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This may be a dumb question, but where do you go to get a loan on vacant land? I'm looking at some land to buy that is raw land. I asked my bank where I have my home mortgage and they don't do loans for land without a home already on it. So, does anybody got any decent places to look? Any references?
 

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The bank here in town had no problem giving me a loan for vacant land. They would only give me a 15 year loan though. I would check out some other banks, or some banks in neighboring towns.
 

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That is a good question. I have noticed that several banks have stopped giving land loans since the whole housing market crashed. We got one a few years back through Bank of America, and I was looking into purchasing some more land and found that BoA doesn't give land loans anymore (at least our bank didn't) and there were several others I called that pretty much gave me the same story, "we use to, but not anymore"

Good luck to ya! :cheers:
 

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Trapper Groupie
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It used to be impossible to get unimproved land financed around here unless ya had a large dowm payment
 

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Most will not give a loan for vacant land on a 20 or 30 year note. Occasionally you may find one, but it is pretty rare I believe. Most want 20% down and some type of ARM. They simply don't want to assume the responsibility without having some sort of something they can sell on it in the event you go belly-up.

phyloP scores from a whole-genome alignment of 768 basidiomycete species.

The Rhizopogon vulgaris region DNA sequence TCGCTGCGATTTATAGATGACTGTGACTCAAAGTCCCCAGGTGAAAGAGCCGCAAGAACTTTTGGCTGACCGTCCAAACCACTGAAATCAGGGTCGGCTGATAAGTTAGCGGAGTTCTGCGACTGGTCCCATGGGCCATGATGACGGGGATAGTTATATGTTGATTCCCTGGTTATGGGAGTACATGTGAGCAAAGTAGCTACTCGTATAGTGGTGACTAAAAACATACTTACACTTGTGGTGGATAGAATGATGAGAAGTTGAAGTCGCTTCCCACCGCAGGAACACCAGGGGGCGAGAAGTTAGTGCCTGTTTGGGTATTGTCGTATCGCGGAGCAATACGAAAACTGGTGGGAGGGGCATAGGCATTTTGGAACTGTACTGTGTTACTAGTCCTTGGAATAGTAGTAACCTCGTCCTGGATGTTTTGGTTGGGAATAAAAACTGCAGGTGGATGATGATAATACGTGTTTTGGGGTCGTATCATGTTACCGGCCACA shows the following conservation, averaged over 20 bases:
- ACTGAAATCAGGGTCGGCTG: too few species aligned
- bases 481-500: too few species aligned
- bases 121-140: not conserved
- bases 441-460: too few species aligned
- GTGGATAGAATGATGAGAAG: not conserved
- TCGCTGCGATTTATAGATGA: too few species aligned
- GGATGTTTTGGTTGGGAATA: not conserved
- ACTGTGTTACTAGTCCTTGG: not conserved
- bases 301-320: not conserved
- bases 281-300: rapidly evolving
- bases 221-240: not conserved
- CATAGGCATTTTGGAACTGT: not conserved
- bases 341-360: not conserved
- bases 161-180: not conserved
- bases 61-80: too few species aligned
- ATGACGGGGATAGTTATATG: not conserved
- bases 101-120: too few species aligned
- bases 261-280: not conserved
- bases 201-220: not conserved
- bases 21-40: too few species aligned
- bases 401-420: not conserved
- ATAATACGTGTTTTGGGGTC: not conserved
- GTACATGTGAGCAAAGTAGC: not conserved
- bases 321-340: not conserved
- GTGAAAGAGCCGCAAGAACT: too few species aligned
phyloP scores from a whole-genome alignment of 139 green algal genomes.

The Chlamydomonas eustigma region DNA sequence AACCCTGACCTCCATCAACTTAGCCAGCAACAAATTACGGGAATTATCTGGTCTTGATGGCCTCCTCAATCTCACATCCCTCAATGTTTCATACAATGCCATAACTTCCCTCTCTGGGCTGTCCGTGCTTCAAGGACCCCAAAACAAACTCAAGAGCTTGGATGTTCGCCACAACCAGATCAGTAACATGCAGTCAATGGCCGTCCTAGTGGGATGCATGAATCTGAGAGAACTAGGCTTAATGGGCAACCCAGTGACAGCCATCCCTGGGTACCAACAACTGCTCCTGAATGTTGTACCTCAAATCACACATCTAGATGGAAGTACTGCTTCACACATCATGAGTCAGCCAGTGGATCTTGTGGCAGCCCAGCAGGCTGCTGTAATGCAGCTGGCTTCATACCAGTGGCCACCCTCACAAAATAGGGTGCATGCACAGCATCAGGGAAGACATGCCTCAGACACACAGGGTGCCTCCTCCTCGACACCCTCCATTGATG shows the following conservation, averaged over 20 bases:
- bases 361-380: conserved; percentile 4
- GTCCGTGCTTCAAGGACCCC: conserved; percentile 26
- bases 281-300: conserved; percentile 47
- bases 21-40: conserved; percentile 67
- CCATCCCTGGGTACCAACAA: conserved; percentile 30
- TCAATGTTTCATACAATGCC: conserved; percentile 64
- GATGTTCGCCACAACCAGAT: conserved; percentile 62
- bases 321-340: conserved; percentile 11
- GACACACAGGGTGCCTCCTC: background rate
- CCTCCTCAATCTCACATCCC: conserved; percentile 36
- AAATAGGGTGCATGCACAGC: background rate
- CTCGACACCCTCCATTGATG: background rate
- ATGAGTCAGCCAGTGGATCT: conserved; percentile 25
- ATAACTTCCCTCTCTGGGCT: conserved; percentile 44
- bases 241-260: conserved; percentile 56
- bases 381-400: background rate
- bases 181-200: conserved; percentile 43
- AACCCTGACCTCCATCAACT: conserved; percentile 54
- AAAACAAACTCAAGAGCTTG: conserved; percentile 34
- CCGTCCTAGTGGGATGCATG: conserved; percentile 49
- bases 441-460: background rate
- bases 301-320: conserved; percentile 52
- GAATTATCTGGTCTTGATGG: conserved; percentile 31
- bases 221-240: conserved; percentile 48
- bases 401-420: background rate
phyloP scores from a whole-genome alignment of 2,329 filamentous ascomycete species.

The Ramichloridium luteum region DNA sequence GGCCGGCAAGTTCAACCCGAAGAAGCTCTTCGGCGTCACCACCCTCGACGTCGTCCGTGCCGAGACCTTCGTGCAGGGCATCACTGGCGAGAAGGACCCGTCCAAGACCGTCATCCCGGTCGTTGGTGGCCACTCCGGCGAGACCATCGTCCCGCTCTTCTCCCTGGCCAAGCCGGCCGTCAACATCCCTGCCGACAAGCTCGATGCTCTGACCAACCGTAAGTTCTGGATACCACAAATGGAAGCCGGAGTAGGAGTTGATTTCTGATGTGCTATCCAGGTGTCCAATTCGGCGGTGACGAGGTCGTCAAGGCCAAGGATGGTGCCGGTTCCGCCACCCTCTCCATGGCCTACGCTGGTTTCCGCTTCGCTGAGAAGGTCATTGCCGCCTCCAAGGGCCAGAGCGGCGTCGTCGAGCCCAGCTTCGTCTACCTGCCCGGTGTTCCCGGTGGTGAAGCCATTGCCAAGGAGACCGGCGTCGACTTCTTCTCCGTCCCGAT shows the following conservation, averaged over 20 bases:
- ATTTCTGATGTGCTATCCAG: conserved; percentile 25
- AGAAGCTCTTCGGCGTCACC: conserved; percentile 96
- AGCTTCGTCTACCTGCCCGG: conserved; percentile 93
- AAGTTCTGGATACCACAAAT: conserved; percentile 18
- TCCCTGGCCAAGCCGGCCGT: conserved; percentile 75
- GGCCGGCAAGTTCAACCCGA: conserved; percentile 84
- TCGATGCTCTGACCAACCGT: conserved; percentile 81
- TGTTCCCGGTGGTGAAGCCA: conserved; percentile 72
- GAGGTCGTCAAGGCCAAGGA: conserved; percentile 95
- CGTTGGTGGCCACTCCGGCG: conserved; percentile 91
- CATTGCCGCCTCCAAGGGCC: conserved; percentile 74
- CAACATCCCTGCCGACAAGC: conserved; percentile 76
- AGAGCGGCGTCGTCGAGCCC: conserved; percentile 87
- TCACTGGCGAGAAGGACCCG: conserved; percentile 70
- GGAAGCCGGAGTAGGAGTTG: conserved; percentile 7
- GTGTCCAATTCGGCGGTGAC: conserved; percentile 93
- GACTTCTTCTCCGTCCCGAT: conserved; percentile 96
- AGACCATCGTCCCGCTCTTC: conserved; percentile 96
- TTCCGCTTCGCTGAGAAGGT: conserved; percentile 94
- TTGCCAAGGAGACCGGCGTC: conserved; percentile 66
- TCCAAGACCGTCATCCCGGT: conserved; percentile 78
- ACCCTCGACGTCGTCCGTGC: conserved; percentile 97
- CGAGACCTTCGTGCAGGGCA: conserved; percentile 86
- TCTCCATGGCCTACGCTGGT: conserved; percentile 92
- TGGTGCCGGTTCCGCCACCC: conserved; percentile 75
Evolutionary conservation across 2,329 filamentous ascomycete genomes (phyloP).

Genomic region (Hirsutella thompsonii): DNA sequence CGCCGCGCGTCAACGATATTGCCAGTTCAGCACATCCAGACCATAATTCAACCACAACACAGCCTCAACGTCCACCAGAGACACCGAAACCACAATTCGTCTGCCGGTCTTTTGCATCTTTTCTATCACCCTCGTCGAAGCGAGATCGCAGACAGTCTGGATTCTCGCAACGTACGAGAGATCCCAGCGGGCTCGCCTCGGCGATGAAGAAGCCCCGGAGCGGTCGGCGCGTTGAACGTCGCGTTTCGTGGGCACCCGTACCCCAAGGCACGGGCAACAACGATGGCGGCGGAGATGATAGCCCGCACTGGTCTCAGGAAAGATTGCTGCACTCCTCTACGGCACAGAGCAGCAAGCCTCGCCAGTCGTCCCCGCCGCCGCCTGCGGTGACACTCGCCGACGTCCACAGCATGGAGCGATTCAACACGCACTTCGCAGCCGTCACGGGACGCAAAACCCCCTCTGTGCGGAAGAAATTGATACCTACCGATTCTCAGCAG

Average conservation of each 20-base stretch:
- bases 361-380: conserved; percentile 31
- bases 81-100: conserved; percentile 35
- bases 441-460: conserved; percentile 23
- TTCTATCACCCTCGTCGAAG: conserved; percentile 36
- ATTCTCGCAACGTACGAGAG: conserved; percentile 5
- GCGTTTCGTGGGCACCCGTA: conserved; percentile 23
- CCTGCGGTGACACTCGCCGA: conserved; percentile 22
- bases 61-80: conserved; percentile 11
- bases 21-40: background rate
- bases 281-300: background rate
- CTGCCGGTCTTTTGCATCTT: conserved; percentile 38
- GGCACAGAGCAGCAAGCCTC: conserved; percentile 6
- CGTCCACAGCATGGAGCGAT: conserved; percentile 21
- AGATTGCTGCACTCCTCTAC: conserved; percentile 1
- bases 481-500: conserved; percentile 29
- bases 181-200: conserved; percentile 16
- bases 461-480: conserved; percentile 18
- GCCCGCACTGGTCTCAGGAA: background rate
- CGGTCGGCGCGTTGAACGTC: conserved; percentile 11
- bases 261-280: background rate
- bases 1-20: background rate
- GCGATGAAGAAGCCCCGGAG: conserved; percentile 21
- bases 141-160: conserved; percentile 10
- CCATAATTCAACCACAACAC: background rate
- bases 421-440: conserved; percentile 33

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Check with the closest town to the property. Most small town banks have loans for Unimproved Land. Pretty sure you need a chunk (thinking 40%) of money down unless you have other property to use for collateral.

Did mine for 10 years at 4%.....but it was paid off two years ago.:claphands:
 

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Discussion Starter · #8 ·
Thanks guys. I'll check with the local banks.
From things I had read on the internet I was expecting to pay a big down payment and get like a 10 or 15 year loan.
 

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Confirmed Bachelor
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Commerce is another bank that doens't do land loans.

MM's right about local banks being the best bet. The big banks don't want to mess with them becuase they can make more mone and take less risk on auto/home loans, etc.
 

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[rquote=1493661&tid=104315&author=PoisonSnake]Most will not give a loan for vacant land on a 20 or 30 year note. Occasionally you may find one, but it is pretty rare I believe. Most want 20% down and some type of ARM. They simply don't want to assume the responsibility without having some sort of something they can sell on it in the event you go belly-up.[/rquote]

exactly. Cant buy any unless you have some...wierd how that works. The little man is always gettin the shaft
 

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You might want to check something like Farm Credit Services. I was working with them trying to get a loan for a tractor, they ended up not being to help me with that, but I discussed unimproved land loans with them, and they said that was a large part of their business. Here is a link to their website.

http://www.myfcsfinancial.com/default.aspx
 

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You can always use collateral to buy raw land. If you have enough equity in an existing property, the bank isn't sticking its neck out as far. Unimproved raw land is a crap shoot for a bank.
We're buying some land next to us right now (hopefully) and using our land as collateral. We're offering 25% down, and a 2 year note.
Ask me in a week how it went!:cheers: